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EDUC 7307 Development of the Scholar-Practitioner: Writing Tutor

Meet Writing Tutor Kayla

Visit the Writing Center website; the Getting Started page is a good first step!

Send the tutors your writing and APA questions at writingsupport@waldenu.edu; we'll get back to you within 24 hours.

Click the image below, which will take you to a brief video introducing Kayla.

Your Writing Tutor

Definitions

Analyze: to break a text or topic down and examine its different parts

Compare/contrast: to examine two different elements to discover similarities and differences

Evaluate: to determine the significance or value of something by examining it closely

Reflect: to think about an issue deeply and consider its impact

Paraphrase: to express the main idea of a text in your own words and in a different form

APA Reference Basics

Citing in Text

  • Parenthetical citations come at the end of a sentence in the (Author, year) form: APA citing can be tricky (Skarbakka, 2012).
  • In-text citations occur when the author's name forms part of the sentence in the Author (year) form: Skarbakka (2012) noted that APA citing can be tricky.

Include either form of citation in your sentences - but not both! For more information, check out our guide to how and when to cite.

Reference list

  • Book: Author, A. A. (year). Title of book. City, State: Publisher.
  • Journal article: Author, A. A., & Author, B. B. (year). Title of article. Name of Journal, V(i), pp-pp. doi: xxxxxx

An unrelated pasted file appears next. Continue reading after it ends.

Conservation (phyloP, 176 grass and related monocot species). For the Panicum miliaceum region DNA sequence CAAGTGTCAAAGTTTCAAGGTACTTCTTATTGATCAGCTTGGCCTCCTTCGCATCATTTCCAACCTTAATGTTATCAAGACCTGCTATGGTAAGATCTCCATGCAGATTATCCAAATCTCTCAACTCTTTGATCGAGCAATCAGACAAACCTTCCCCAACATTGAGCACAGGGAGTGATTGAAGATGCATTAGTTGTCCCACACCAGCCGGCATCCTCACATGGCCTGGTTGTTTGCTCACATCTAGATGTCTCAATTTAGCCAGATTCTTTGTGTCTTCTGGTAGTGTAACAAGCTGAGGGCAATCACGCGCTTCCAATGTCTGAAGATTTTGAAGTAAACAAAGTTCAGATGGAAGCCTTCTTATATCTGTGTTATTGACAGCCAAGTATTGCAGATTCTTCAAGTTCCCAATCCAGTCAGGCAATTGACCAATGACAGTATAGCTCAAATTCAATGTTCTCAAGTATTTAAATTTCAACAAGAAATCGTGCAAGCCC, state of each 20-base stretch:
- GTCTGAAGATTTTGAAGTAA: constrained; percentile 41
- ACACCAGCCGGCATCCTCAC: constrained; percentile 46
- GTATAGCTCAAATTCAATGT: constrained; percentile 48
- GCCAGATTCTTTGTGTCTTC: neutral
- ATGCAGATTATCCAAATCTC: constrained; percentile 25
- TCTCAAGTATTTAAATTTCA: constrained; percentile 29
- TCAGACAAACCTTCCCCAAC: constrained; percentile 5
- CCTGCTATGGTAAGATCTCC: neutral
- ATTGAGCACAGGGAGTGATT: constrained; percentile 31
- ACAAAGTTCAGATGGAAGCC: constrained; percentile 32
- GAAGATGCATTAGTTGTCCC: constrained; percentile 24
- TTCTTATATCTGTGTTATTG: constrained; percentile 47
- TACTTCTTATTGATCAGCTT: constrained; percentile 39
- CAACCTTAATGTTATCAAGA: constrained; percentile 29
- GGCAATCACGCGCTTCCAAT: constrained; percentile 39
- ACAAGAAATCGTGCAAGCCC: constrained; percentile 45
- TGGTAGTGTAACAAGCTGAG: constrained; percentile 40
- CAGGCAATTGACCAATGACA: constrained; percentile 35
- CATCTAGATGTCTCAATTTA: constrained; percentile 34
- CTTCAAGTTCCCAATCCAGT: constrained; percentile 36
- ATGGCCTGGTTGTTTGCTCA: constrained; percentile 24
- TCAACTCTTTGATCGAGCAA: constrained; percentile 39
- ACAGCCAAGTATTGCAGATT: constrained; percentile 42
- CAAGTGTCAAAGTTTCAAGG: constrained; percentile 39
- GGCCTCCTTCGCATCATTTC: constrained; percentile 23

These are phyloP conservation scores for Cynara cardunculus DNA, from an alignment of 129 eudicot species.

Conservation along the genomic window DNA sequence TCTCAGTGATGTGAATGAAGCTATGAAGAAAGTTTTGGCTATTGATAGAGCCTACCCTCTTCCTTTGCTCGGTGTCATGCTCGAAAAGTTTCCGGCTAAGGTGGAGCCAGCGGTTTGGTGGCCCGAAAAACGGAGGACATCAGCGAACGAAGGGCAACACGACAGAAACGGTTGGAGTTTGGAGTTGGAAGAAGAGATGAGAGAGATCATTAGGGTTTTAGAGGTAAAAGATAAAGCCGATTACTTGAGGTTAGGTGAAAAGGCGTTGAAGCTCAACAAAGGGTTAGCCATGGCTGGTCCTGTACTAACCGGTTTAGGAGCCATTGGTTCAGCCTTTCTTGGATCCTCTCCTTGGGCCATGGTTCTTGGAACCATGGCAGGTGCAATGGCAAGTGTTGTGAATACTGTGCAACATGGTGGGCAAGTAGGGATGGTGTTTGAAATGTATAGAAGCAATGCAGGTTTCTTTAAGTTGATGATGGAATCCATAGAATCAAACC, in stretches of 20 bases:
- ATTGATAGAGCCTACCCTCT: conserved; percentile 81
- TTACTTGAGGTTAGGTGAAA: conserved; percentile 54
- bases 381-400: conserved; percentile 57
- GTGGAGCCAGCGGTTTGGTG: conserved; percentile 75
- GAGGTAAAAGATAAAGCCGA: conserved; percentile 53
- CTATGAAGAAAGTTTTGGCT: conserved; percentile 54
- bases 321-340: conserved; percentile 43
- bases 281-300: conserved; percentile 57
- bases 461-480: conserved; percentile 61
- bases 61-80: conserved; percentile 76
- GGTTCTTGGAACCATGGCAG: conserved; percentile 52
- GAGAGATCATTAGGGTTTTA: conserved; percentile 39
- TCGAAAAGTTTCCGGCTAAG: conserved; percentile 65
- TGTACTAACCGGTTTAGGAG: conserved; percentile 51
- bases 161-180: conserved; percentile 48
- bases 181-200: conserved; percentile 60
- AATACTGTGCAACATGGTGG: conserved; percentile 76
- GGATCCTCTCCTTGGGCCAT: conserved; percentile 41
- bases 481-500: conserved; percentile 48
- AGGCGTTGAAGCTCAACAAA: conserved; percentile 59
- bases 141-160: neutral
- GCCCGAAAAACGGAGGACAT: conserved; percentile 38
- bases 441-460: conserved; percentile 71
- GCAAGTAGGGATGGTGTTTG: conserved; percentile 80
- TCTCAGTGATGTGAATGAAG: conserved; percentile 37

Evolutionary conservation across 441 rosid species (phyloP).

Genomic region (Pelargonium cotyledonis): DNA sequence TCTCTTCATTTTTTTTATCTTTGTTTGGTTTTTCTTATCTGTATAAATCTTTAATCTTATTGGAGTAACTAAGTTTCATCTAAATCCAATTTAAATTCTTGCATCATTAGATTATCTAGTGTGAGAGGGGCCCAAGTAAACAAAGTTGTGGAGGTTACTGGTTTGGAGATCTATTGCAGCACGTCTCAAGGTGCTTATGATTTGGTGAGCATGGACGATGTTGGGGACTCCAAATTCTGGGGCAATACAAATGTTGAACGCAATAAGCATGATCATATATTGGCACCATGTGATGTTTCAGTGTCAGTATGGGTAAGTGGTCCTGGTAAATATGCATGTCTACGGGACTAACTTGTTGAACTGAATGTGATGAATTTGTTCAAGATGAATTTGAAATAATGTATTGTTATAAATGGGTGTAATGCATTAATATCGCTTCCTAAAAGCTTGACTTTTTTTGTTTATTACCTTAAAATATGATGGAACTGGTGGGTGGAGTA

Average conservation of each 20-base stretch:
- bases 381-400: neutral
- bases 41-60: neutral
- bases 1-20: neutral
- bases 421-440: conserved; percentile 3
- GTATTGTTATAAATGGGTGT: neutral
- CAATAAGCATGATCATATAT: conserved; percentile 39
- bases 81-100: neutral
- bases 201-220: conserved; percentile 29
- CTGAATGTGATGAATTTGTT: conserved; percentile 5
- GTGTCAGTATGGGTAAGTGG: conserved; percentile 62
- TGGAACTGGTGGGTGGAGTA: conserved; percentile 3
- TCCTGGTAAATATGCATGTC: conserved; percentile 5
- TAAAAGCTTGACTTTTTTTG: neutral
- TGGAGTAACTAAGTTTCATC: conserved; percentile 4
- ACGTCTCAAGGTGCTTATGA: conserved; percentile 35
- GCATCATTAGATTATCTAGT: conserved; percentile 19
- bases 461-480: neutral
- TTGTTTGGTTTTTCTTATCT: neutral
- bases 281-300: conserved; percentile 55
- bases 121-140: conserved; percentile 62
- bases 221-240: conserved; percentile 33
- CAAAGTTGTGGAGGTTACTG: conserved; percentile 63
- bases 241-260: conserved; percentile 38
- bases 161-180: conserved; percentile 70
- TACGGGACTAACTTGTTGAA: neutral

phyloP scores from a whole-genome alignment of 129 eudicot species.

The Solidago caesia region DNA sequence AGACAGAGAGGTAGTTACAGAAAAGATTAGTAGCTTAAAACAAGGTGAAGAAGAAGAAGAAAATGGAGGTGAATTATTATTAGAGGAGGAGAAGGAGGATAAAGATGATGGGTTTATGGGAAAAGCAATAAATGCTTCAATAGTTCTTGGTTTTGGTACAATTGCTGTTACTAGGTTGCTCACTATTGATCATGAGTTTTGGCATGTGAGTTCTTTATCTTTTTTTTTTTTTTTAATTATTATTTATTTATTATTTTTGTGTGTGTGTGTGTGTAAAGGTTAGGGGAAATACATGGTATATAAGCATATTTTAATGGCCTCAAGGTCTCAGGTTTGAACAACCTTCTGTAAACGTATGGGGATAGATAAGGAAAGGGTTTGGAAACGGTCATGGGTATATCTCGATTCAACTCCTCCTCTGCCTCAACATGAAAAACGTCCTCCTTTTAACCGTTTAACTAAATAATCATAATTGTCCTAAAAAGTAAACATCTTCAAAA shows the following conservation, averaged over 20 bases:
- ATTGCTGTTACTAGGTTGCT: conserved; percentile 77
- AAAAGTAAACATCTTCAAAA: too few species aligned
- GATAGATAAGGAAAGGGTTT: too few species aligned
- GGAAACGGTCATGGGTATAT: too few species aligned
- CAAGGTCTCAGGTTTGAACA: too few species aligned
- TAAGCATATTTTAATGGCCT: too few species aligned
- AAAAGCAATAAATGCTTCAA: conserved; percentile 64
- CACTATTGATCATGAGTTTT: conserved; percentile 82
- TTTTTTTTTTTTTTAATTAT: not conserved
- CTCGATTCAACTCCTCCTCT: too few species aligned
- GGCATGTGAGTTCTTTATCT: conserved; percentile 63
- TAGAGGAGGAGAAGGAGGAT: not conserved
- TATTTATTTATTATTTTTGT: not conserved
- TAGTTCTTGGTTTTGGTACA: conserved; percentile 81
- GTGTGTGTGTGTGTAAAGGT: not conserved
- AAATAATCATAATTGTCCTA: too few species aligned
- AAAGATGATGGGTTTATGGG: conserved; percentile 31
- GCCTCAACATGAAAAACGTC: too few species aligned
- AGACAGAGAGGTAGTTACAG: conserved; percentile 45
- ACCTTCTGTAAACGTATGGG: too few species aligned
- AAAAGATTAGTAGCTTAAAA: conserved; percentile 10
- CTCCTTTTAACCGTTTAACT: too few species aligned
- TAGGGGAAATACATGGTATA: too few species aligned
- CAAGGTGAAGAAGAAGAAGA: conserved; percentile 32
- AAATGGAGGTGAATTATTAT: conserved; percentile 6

• Website: Author, A. A. (year). Title of website. Retrieved from http://xxx.xxxx

For more reference list help, check out our common reference list examples

Scholarly Writing Basics

Formatting

  • Use the APA course paper template to help with your formatting
  • Trouble with Microsoft Word? See our resources here

Scholarly Tone

  • Be mindful of your point of view in scholarly writing
  • Avoid bias in your discussion posts and papers

Organization and Cohesion

Weekly Writing Tips

Week 1: Make the most of your discussion posts throughout this course! Check out our guide to successful discussion posts for tips. Also, as a scholar and steward of your discipline, you are required to follow APA writing form and style. For APA writing guidelines beyond the information offered in this course reading guide, check out the Common APA and Walden Writing Guidelines document attached at the bottom of this Weekly Writing Tips box. This document contains additional important tips on formatting, punctuation, grammar, citations, and references. Try printing out this document and placing it beside your computer for an easy cheat sheet as you write. You can also use this document as a checklist as you proofread and revise your writing.

 

Week 2: You'll be submitting your work to Turnitin (TII) throughout this course and future courses, and if you're like most students, you probably have some questions about this service. Check out our guide to TII, which includes information on interpreting your results. This guide also describes how to access the Writing Center's TII drop boxes, which provide a "safe" place to check for possible plagiarism before submitting your work to your course TII drop box. Finally, Writing Specialist Hillary offers some additional tips on interpreting your TII score in her blog post.